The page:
Burke has emerged in recent years as the standard-bearer for the theologically conservative wing of the Catholic Church. He is outspoken in his views; he has long maintained, for example, that pro-abortion rights politicians should be denied communion.
Burke bolstered that reputation at the recent Synod of Bishops on the Family in Rome, where he joined other conservatives in rejecting efforts to change teaching — and in some cases, just tone — on how the church responds to gay relationships, marriage, divorce and contraception.
In the wake of the synod, he has amplified his criticism, likening the church to a “rudderless ship” under the current pontiff in a recent interview.
Burke has been twice demoted since the former archbishop of Buenos Aires succeeded Pope Benedict in March 2013.

Removed from post

Last year, Francis removed Burke from an influential panel that helps select American bishops. Last month, Burke was removed from the curia, or Vatican bureaucracy, with his demotion from the Vatican court to the largely ceremonial position as patron of the Knights of Malta.
Vatican watchers have debated whether the moves were punitive or meant to silence Burke.
Author and longtime Vatican journalist John Thavis sees them as neither.
Thavis said it is not unusual for a new pontiff to bring in his own people, and that Francis still has critics in the curia.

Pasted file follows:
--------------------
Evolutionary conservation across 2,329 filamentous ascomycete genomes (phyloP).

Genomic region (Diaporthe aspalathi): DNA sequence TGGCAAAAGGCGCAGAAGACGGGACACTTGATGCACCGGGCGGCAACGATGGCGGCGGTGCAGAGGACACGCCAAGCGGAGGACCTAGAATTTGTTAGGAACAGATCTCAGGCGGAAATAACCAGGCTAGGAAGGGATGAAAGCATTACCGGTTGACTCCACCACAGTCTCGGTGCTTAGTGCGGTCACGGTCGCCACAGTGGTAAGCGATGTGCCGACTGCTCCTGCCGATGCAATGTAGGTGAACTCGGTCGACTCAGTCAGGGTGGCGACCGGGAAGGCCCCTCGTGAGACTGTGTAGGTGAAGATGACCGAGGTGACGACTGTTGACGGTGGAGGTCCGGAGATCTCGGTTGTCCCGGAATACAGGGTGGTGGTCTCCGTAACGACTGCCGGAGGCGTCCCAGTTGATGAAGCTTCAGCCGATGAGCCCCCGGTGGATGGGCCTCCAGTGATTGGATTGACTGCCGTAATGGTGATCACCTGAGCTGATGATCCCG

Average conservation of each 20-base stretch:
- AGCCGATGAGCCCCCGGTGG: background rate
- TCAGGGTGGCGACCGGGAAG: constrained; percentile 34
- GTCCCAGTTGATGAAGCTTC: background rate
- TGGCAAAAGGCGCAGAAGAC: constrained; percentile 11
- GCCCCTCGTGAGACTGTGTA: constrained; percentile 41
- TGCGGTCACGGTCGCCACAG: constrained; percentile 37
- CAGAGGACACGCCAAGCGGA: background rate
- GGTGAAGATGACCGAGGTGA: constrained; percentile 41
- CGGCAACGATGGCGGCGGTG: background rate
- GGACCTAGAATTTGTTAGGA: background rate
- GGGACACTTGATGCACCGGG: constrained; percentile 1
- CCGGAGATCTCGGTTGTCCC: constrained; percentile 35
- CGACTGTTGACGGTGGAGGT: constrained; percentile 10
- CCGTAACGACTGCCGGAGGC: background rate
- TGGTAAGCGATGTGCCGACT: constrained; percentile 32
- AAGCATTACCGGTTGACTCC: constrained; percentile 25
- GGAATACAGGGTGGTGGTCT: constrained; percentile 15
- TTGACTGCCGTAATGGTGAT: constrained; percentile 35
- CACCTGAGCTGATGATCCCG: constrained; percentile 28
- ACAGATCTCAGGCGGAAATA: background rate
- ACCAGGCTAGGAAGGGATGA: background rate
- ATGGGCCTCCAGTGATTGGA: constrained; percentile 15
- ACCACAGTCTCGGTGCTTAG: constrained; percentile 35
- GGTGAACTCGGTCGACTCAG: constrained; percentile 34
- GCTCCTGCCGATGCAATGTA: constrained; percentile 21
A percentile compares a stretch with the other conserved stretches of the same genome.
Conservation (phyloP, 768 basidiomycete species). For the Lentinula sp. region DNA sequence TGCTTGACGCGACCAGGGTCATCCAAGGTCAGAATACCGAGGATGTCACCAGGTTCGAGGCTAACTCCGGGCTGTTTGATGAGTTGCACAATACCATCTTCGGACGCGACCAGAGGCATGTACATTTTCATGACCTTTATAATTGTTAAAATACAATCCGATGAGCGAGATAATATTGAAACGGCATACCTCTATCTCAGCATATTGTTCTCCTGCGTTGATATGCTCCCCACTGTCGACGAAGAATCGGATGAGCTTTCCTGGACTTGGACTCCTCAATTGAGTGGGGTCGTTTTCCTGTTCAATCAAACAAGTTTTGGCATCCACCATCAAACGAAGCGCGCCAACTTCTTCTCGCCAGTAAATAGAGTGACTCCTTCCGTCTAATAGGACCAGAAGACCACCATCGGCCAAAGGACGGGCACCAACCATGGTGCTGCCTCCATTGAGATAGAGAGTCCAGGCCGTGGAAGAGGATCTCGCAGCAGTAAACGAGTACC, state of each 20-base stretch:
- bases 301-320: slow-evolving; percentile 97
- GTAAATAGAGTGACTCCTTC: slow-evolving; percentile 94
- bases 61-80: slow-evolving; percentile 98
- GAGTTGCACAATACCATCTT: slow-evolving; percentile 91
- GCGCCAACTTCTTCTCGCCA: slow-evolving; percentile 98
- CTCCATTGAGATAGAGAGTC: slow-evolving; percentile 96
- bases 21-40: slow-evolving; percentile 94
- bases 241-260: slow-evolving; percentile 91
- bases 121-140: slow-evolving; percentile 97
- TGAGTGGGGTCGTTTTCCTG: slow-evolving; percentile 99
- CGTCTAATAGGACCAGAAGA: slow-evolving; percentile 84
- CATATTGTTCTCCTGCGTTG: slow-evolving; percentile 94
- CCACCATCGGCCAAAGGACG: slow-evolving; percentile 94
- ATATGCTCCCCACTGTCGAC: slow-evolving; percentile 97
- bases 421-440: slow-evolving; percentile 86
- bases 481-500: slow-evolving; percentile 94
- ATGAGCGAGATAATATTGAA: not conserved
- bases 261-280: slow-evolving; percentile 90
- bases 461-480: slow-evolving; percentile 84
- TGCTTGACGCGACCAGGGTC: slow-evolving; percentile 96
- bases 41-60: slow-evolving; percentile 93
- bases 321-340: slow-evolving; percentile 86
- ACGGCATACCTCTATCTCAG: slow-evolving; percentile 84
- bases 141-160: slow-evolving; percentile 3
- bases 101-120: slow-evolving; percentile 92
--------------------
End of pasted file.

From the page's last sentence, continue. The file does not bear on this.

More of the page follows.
“The pope wants those people to be part of the discussion in the church,” said Thavis, author of “The Vatican Diaries,” who blogs at
He does not believe the moves would likely silence Burke.
“I expect that he will keep speaking his mind. He certainly never hesitated in the past, and I don’t think his new job came with a gag order,” he said. “On the other hand, his influence is lessened.”
Burke will no longer have an automatic seat at key Vatican meetings, according to Thavis. And some have questioned whether he will be invited to take part in next year’s follow-up to the Synod of Bishops on the Family.
In his remarks Thursday, Burke quoted extensively from the writings of Pope John Paul II — whose name elicited applause from the crowd — and Pope Benedict XVI. He did not reference Francis directly, or the controversy surrounding the Synod of Bishops.
His reference to spiritual “seasickness,” which echoed his recent remarks he made about Francis to a Spanish newspaper, drew quiet laughter in some parts of the room.

A believer in education

Burke spoke about the role of Catholic schools and families to lay the moral foundation for children, and as such, for society.
Catholic school enrollment nationally has fallen dramatically over the last half century, from a peak of 5.2 million students in the 1960s to 1.9 million today, according to the National Catholic Education Association.
In the 10-county Archdiocese of Milwaukee, enrollment is 31,619, down from 32,193 in 2011.
Founded in 1997, Trinity operates independently of the Archdiocese of Milwaukee, although when now-Cardinal Timothy Dolan was archbishop, he consecrated the chapel. The school educates 175 students in grades kindergarten through 12.